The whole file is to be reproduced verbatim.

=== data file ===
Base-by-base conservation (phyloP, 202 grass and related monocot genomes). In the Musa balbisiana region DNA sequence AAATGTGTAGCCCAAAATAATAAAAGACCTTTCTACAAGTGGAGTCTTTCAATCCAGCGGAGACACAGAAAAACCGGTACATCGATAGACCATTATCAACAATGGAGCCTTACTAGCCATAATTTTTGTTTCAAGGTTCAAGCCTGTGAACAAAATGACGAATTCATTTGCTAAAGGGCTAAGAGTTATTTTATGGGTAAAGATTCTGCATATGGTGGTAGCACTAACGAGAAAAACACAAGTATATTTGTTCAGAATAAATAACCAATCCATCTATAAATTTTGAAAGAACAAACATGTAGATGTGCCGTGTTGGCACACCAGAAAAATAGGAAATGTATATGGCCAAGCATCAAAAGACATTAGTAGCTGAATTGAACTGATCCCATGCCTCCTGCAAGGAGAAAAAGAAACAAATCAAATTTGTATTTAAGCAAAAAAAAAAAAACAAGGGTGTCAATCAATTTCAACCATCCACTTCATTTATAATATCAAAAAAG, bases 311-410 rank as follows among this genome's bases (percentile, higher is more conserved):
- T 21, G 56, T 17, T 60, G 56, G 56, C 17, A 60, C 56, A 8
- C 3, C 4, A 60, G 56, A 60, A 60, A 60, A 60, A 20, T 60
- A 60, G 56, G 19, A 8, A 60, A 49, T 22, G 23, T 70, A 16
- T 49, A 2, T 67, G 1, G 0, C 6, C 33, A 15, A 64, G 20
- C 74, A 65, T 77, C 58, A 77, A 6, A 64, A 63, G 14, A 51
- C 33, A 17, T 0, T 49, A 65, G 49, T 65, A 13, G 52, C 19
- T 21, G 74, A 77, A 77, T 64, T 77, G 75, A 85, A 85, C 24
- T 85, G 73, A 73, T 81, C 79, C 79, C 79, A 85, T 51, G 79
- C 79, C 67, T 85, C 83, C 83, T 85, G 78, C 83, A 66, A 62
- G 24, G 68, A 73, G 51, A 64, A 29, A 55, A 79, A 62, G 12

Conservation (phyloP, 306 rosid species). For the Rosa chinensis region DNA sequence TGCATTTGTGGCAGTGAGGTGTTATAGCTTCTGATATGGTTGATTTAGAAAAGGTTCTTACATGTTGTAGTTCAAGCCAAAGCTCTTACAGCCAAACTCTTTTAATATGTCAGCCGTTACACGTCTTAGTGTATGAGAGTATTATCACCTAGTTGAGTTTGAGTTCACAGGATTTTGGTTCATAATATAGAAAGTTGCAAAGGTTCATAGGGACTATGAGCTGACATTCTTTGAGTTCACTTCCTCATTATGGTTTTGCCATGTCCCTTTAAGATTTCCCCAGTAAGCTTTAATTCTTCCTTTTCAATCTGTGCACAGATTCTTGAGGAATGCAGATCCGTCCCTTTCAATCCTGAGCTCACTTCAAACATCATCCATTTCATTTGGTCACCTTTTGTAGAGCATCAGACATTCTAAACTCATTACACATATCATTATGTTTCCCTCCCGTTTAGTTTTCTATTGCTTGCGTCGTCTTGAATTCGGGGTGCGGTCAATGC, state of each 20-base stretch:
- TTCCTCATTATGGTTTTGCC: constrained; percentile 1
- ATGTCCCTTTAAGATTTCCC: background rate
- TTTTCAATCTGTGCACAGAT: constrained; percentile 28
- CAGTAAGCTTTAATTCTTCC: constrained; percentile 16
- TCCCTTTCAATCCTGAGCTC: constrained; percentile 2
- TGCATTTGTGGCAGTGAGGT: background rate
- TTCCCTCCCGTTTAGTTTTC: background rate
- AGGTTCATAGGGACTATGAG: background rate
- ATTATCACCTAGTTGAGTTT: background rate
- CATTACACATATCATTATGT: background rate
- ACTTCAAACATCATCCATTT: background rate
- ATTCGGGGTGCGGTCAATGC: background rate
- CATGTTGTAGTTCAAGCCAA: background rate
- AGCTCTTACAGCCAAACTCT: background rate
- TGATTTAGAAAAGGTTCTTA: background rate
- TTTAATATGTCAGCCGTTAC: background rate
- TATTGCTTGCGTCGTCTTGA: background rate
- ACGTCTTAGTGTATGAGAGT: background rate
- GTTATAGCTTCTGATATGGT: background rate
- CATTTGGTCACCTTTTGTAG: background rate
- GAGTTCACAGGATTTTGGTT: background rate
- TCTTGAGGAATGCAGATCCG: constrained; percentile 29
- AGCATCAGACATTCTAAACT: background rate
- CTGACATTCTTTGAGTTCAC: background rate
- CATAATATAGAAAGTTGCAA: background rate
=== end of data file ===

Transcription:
Base-by-base conservation (phyloP, 202 grass and related monocot genomes). In the Musa balbisiana region DNA sequence AAATGTGTAGCCCAAAATAATAAAAGACCTTTCTACAAGTGGAGTCTTTCAATCCAGCGGAGACACAGAAAAACCGGTACATCGATAGACCATTATCAACAATGGAGCCTTACTAGCCATAATTTTTGTTTCAAGGTTCAAGCCTGTGAACAAAATGACGAATTCATTTGCTAAAGGGCTAAGAGTTATTTTATGGGTAAAGATTCTGCATATGGTGGTAGCACTAACGAGAAAAACACAAGTATATTTGTTCAGAATAAATAACCAATCCATCTATAAATTTTGAAAGAACAAACATGTAGATGTGCCGTGTTGGCACACCAGAAAAATAGGAAATGTATATGGCCAAGCATCAAAAGACATTAGTAGCTGAATTGAACTGATCCCATGCCTCCTGCAAGGAGAAAAAGAAACAAATCAAATTTGTATTTAAGCAAAAAAAAAAAAACAAGGGTGTCAATCAATTTCAACCATCCACTTCATTTATAATATCAAAAAAG, bases 311-410 rank as follows among this genome's bases (percentile, higher is more conserved):
- T 21, G 56, T 17, T 60, G 56, G 56, C 17, A 60, C 56, A 8
- C 3, C 4, A 60, G 56, A 60, A 60, A 60, A 60, A 20, T 60
- A 60, G 56, G 19, A 8, A 60, A 49, T 22, G 23, T 70, A 16
- T 49, A 2, T 67, G 1, G 0, C 6, C 33, A 15, A 64, G 20
- C 74, A 65, T 77, C 58, A 77, A 6, A 64, A 63, G 14, A 51
- C 33, A 17, T 0, T 49, A 65, G 49, T 65, A 13, G 52, C 19
- T 21, G 74, A 77, A 77, T 64, T 77, G 75, A 85, A 85, C 24
- T 85, G 73, A 73, T 81, C 79, C 79, C 79, A 85, T 51, G 79
- C 79, C 67, T 85, C 83, C 83, T 85, G 78, C 83, A 66, A 62
- G 24, G 68, A 73, G 51, A 64, A 29, A 55, A 79, A 62, G 12

Conservation (phyloP, 306 rosid species). For the Rosa chinensis region DNA sequence TGCATTTGTGGCAGTGAGGTGTTATAGCTTCTGATATGGTTGATTTAGAAAAGGTTCTTACATGTTGTAGTTCAAGCCAAAGCTCTTACAGCCAAACTCTTTTAATATGTCAGCCGTTACACGTCTTAGTGTATGAGAGTATTATCACCTAGTTGAGTTTGAGTTCACAGGATTTTGGTTCATAATATAGAAAGTTGCAAAGGTTCATAGGGACTATGAGCTGACATTCTTTGAGTTCACTTCCTCATTATGGTTTTGCCATGTCCCTTTAAGATTTCCCCAGTAAGCTTTAATTCTTCCTTTTCAATCTGTGCACAGATTCTTGAGGAATGCAGATCCGTCCCTTTCAATCCTGAGCTCACTTCAAACATCATCCATTTCATTTGGTCACCTTTTGTAGAGCATCAGACATTCTAAACTCATTACACATATCATTATGTTTCCCTCCCGTTTAGTTTTCTATTGCTTGCGTCGTCTTGAATTCGGGGTGCGGTCAATGC, state of each 20-base stretch:
- TTCCTCATTATGGTTTTGCC: constrained; percentile 1
- ATGTCCCTTTAAGATTTCCC: background rate
- TTTTCAATCTGTGCACAGAT: constrained; percentile 28
- CAGTAAGCTTTAATTCTTCC: constrained; percentile 16
- TCCCTTTCAATCCTGAGCTC: constrained; percentile 2
- TGCATTTGTGGCAGTGAGGT: background rate
- TTCCCTCCCGTTTAGTTTTC: background rate
- AGGTTCATAGGGACTATGAG: background rate
- ATTATCACCTAGTTGAGTTT: background rate
- CATTACACATATCATTATGT: background rate
- ACTTCAAACATCATCCATTT: background rate
- ATTCGGGGTGCGGTCAATGC: background rate
- CATGTTGTAGTTCAAGCCAA: background rate
- AGCTCTTACAGCCAAACTCT: background rate
- TGATTTAGAAAAGGTTCTTA: background rate
- TTTAATATGTCAGCCGTTAC: background rate
- TATTGCTTGCGTCGTCTTGA: background rate
- ACGTCTTAGTGTATGAGAGT: background rate
- GTTATAGCTTCTGATATGGT: background rate
- CATTTGGTCACCTTTTGTAG: background rate
- GAGTTCACAGGATTTTGGTT: background rate
- TCTTGAGGAATGCAGATCCG: constrained; percentile 29
- AGCATCAGACATTCTAAACT: background rate
- CTGACATTCTTTGAGTTCAC: background rate
- CATAATATAGAAAGTTGCAA: background rate